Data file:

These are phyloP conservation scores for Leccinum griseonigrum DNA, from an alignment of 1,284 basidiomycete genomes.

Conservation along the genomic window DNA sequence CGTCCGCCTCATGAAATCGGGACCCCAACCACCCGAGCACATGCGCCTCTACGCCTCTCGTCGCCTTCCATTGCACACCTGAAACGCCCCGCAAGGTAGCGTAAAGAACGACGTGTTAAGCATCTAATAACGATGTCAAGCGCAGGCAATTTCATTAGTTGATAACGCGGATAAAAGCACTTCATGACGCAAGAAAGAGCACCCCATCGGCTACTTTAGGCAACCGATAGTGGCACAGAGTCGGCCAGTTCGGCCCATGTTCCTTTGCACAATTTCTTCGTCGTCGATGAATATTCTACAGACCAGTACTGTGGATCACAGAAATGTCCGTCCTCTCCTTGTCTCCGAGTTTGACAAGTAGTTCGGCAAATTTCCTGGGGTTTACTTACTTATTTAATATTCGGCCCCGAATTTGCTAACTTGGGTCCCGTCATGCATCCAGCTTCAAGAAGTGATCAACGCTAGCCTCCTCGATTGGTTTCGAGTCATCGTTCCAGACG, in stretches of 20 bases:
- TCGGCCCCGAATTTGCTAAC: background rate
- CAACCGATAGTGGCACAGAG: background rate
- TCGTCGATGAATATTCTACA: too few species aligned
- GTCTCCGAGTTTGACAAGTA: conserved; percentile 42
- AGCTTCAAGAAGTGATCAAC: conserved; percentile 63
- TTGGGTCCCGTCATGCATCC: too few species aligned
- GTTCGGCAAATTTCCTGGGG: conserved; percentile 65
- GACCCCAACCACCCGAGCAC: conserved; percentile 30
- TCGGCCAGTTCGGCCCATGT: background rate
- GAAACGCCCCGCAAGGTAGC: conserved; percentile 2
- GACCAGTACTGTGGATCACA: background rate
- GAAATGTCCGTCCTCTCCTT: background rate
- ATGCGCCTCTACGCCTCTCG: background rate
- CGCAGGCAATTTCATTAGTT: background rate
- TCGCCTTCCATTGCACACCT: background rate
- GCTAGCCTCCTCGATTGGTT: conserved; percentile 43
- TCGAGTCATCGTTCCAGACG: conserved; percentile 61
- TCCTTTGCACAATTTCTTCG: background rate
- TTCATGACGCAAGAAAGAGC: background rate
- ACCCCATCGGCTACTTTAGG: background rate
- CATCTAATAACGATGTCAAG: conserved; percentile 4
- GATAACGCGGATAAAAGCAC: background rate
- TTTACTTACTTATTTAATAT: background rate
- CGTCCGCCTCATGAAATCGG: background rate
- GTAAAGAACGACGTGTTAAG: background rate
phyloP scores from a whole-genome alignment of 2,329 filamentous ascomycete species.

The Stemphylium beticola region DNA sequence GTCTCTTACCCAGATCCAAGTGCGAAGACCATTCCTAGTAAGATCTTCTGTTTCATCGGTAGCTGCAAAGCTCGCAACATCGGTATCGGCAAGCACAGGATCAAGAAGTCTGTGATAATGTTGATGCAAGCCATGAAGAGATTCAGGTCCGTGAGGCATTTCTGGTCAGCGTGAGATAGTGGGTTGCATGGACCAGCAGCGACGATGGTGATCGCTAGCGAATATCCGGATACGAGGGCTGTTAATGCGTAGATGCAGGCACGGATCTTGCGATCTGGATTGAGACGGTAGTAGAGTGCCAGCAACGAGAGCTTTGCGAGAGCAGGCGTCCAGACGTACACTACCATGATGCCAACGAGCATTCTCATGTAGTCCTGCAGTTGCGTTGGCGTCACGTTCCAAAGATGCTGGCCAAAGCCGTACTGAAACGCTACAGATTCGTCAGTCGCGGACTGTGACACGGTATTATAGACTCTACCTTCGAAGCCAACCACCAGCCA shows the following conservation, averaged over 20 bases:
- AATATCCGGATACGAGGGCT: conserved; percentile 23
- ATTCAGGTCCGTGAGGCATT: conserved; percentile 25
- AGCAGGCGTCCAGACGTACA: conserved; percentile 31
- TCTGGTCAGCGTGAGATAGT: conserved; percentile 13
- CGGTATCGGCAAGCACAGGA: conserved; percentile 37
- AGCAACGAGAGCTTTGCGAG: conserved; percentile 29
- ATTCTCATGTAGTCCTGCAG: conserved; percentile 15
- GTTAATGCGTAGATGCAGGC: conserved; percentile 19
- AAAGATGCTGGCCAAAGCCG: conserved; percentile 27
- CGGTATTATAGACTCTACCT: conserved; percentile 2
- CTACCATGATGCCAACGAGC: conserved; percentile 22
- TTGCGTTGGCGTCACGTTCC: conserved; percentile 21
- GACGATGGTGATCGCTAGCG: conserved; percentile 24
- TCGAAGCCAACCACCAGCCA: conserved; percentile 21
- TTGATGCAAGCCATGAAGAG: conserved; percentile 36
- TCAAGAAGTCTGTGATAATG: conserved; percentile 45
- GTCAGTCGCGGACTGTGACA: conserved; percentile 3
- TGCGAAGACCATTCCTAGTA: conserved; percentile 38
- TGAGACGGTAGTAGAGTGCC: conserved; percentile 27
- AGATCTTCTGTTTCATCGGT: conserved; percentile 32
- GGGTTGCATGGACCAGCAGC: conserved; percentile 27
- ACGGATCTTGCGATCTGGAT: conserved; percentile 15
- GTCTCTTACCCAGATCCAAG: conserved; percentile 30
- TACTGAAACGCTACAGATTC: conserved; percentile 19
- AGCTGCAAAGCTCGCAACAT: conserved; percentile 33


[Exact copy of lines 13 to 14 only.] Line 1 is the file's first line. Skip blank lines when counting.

- GACCAGTACTGTGGATCACA: background rate
- GAAATGTCCGTCCTCTCCTT: background rate